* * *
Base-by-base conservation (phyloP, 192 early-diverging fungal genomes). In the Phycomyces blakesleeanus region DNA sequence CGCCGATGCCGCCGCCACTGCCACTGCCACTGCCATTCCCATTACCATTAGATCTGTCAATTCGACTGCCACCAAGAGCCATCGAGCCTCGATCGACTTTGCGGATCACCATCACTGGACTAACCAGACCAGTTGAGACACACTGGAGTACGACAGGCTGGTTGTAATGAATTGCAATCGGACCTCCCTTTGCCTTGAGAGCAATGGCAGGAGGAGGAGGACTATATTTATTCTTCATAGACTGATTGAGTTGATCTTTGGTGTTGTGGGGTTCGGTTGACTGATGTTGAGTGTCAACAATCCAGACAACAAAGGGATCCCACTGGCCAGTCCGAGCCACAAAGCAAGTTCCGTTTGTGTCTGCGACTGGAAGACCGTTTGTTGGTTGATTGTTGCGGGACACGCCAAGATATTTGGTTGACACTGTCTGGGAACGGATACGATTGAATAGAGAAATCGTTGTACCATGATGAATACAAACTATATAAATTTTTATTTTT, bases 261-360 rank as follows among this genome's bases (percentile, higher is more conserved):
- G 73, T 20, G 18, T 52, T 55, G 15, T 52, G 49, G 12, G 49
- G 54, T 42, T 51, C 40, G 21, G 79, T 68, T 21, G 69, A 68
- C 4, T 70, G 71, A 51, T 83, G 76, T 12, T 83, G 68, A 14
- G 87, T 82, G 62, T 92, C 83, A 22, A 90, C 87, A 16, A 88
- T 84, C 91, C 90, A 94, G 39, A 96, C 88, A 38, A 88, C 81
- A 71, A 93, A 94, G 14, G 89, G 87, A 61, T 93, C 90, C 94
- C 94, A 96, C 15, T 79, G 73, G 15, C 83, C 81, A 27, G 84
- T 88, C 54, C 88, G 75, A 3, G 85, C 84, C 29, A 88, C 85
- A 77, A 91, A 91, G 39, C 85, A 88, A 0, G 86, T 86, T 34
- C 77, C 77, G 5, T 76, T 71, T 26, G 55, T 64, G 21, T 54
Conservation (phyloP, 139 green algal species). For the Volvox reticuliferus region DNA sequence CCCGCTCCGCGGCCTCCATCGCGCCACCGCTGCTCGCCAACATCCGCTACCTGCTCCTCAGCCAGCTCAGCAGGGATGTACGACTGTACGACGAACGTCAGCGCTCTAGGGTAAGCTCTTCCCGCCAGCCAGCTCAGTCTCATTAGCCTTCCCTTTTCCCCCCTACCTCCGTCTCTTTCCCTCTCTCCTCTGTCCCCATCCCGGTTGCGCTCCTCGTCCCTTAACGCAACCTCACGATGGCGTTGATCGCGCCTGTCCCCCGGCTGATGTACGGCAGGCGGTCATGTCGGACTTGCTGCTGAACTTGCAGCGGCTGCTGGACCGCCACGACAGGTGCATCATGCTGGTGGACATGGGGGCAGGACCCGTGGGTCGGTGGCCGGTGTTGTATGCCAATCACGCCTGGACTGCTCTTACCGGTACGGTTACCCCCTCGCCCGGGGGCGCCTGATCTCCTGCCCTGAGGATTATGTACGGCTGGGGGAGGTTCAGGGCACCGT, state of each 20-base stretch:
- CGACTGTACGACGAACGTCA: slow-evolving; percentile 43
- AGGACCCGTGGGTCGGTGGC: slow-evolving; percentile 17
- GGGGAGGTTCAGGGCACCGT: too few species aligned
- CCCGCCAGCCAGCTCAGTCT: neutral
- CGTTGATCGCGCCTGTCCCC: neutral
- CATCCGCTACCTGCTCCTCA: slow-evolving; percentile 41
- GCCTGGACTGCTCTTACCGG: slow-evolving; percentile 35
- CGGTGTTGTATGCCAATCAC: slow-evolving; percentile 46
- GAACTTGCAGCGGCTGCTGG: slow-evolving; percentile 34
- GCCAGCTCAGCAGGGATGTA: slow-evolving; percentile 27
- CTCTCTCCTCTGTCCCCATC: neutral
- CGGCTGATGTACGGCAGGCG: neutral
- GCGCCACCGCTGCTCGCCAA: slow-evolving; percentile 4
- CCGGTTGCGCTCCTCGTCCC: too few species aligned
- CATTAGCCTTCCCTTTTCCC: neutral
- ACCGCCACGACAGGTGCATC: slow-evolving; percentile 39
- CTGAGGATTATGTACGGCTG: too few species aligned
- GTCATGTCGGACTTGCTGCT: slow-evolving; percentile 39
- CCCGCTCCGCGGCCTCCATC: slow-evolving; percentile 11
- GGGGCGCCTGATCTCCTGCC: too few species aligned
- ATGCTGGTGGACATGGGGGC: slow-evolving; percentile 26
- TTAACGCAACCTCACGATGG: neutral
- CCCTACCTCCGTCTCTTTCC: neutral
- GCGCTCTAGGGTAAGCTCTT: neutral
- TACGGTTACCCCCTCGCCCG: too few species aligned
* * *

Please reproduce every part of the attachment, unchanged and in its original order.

Base-by-base conservation (phyloP, 192 early-diverging fungal genomes). In the Phycomyces blakesleeanus region DNA sequence CGCCGATGCCGCCGCCACTGCCACTGCCACTGCCATTCCCATTACCATTAGATCTGTCAATTCGACTGCCACCAAGAGCCATCGAGCCTCGATCGACTTTGCGGATCACCATCACTGGACTAACCAGACCAGTTGAGACACACTGGAGTACGACAGGCTGGTTGTAATGAATTGCAATCGGACCTCCCTTTGCCTTGAGAGCAATGGCAGGAGGAGGAGGACTATATTTATTCTTCATAGACTGATTGAGTTGATCTTTGGTGTTGTGGGGTTCGGTTGACTGATGTTGAGTGTCAACAATCCAGACAACAAAGGGATCCCACTGGCCAGTCCGAGCCACAAAGCAAGTTCCGTTTGTGTCTGCGACTGGAAGACCGTTTGTTGGTTGATTGTTGCGGGACACGCCAAGATATTTGGTTGACACTGTCTGGGAACGGATACGATTGAATAGAGAAATCGTTGTACCATGATGAATACAAACTATATAAATTTTTATTTTT, bases 261-360 rank as follows among this genome's bases (percentile, higher is more conserved):
- G 73, T 20, G 18, T 52, T 55, G 15, T 52, G 49, G 12, G 49
- G 54, T 42, T 51, C 40, G 21, G 79, T 68, T 21, G 69, A 68
- C 4, T 70, G 71, A 51, T 83, G 76, T 12, T 83, G 68, A 14
- G 87, T 82, G 62, T 92, C 83, A 22, A 90, C 87, A 16, A 88
- T 84, C 91, C 90, A 94, G 39, A 96, C 88, A 38, A 88, C 81
- A 71, A 93, A 94, G 14, G 89, G 87, A 61, T 93, C 90, C 94
- C 94, A 96, C 15, T 79, G 73, G 15, C 83, C 81, A 27, G 84
- T 88, C 54, C 88, G 75, A 3, G 85, C 84, C 29, A 88, C 85
- A 77, A 91, A 91, G 39, C 85, A 88, A 0, G 86, T 86, T 34
- C 77, C 77, G 5, T 76, T 71, T 26, G 55, T 64, G 21, T 54
Conservation (phyloP, 139 green algal species). For the Volvox reticuliferus region DNA sequence CCCGCTCCGCGGCCTCCATCGCGCCACCGCTGCTCGCCAACATCCGCTACCTGCTCCTCAGCCAGCTCAGCAGGGATGTACGACTGTACGACGAACGTCAGCGCTCTAGGGTAAGCTCTTCCCGCCAGCCAGCTCAGTCTCATTAGCCTTCCCTTTTCCCCCCTACCTCCGTCTCTTTCCCTCTCTCCTCTGTCCCCATCCCGGTTGCGCTCCTCGTCCCTTAACGCAACCTCACGATGGCGTTGATCGCGCCTGTCCCCCGGCTGATGTACGGCAGGCGGTCATGTCGGACTTGCTGCTGAACTTGCAGCGGCTGCTGGACCGCCACGACAGGTGCATCATGCTGGTGGACATGGGGGCAGGACCCGTGGGTCGGTGGCCGGTGTTGTATGCCAATCACGCCTGGACTGCTCTTACCGGTACGGTTACCCCCTCGCCCGGGGGCGCCTGATCTCCTGCCCTGAGGATTATGTACGGCTGGGGGAGGTTCAGGGCACCGT, state of each 20-base stretch:
- CGACTGTACGACGAACGTCA: slow-evolving; percentile 43
- AGGACCCGTGGGTCGGTGGC: slow-evolving; percentile 17
- GGGGAGGTTCAGGGCACCGT: too few species aligned
- CCCGCCAGCCAGCTCAGTCT: neutral
- CGTTGATCGCGCCTGTCCCC: neutral
- CATCCGCTACCTGCTCCTCA: slow-evolving; percentile 41
- GCCTGGACTGCTCTTACCGG: slow-evolving; percentile 35
- CGGTGTTGTATGCCAATCAC: slow-evolving; percentile 46
- GAACTTGCAGCGGCTGCTGG: slow-evolving; percentile 34
- GCCAGCTCAGCAGGGATGTA: slow-evolving; percentile 27
- CTCTCTCCTCTGTCCCCATC: neutral
- CGGCTGATGTACGGCAGGCG: neutral
- GCGCCACCGCTGCTCGCCAA: slow-evolving; percentile 4
- CCGGTTGCGCTCCTCGTCCC: too few species aligned
- CATTAGCCTTCCCTTTTCCC: neutral
- ACCGCCACGACAGGTGCATC: slow-evolving; percentile 39
- CTGAGGATTATGTACGGCTG: too few species aligned
- GTCATGTCGGACTTGCTGCT: slow-evolving; percentile 39
- CCCGCTCCGCGGCCTCCATC: slow-evolving; percentile 11
- GGGGCGCCTGATCTCCTGCC: too few species aligned
- ATGCTGGTGGACATGGGGGC: slow-evolving; percentile 26
- TTAACGCAACCTCACGATGG: neutral
- CCCTACCTCCGTCTCTTTCC: neutral
- GCGCTCTAGGGTAAGCTCTT: neutral
- TACGGTTACCCCCTCGCCCG: too few species aligned